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With SEPTA back on track, students and commuters are returning to normalcy in their travels around the city.

After SEPTA’s largest union went on strike at 3 a.m. last Tuesday, many Penn employees were forced to quickly find an alternate way to work. But after a period of initial confusion, Penn’s strike contingency plan picked up the slack.

According to Business Services spokeswoman Barbara Lea-Kruger, SEPTA had provided 24 hours notice before its previous strikes. This time, though, the strike took many by surprise.

The morning of the strike, Penn’s contingency plan was already in effect by 7:30 a.m., as extra shuttle buses hit the pavement, and Drexel University buses followed a half-hour later.

“We really turned it around on a dime,” Lea-Kruger said.

Though that morning many Penn employees were not fully aware of the specifics of the contingency plan, the University’s emergency information line was updated last Tuesday to provide information about the strike.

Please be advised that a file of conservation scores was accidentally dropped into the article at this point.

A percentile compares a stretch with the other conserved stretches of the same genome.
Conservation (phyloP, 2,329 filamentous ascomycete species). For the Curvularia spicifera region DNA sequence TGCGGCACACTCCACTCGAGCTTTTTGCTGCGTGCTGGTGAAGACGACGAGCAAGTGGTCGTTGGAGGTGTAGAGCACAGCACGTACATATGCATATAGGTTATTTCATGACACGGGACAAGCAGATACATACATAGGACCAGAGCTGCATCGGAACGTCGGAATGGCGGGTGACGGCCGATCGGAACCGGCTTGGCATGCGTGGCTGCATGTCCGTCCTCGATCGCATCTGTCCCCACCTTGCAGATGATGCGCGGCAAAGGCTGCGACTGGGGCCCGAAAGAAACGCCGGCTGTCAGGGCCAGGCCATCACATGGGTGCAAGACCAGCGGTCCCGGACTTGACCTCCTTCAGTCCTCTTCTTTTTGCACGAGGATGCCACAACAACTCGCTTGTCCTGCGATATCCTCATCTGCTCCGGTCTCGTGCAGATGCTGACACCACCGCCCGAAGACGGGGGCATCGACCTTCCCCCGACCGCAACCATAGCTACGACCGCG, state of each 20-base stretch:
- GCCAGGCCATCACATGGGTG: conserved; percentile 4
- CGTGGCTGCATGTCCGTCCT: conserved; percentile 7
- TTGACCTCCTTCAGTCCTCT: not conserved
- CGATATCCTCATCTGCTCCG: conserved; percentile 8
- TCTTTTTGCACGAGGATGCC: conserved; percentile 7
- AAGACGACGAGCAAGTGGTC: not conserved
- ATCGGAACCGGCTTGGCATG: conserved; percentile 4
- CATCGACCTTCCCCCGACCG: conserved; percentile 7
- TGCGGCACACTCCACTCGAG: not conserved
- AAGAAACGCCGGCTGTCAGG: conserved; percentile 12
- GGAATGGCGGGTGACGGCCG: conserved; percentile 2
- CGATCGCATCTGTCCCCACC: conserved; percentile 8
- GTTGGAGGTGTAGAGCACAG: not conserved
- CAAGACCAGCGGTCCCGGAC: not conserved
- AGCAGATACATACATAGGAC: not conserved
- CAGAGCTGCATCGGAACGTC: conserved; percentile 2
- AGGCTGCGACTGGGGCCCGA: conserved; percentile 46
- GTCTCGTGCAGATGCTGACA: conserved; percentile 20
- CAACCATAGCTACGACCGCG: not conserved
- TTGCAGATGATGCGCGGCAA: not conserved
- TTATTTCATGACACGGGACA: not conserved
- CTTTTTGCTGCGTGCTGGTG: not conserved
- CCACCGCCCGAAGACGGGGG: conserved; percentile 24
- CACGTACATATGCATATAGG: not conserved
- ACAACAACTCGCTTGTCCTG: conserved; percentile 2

Business Services also sent a University-wide e-mail informing the Penn community of alternate transportation options.

College senior Emma Morgenstern said she had to walk back to campus from a trip downtown last week due to the strike.

Though she said she was able to easily find information about Penn’s shuttles, the contingency plan schedule did not align with her own.

She added that she was also alerted about strike information by Penn’s Twitter account.

During the four-and-a-half business days the strike was in effect, the extra east and west shuttles provided by Business Services transported 2,000 passengers. Drexel’s shuttles added nearly another 2,000 passengers.

The normally operating Penn Transit shuttles also saw a drastic increase in ridership during the strike.

From Nov. 3-6 last year, Penn Transit served 909 riders. During the same four-day interval this year, ridership was over 3,500.

According to Lea-Kruger, Business Services made minor adjustments to the plan based on traffic issues.

“Overall we were pretty successful,” she added.

Some Penn employees expressed their gratitude for the shuttles during the strike.

“The Penn shuttle service from 16th and Locust [streets] to campus absolutely saved me,” Amy Bru, who works in the Office of Government and Community Affairs, wrote in an e-mail.

Jane Horwitz, associate director of the Penn Science Teacher Institute, also commended the University’s organization during the strike.

“All in all, a negative situation became a positive experience,” she said.

The week-long strike ended early Monday morning when SEPTA and the Transport Workers Union Local 234 were able to resolve lingering issues revolving around health care and the employees’ pension fund.

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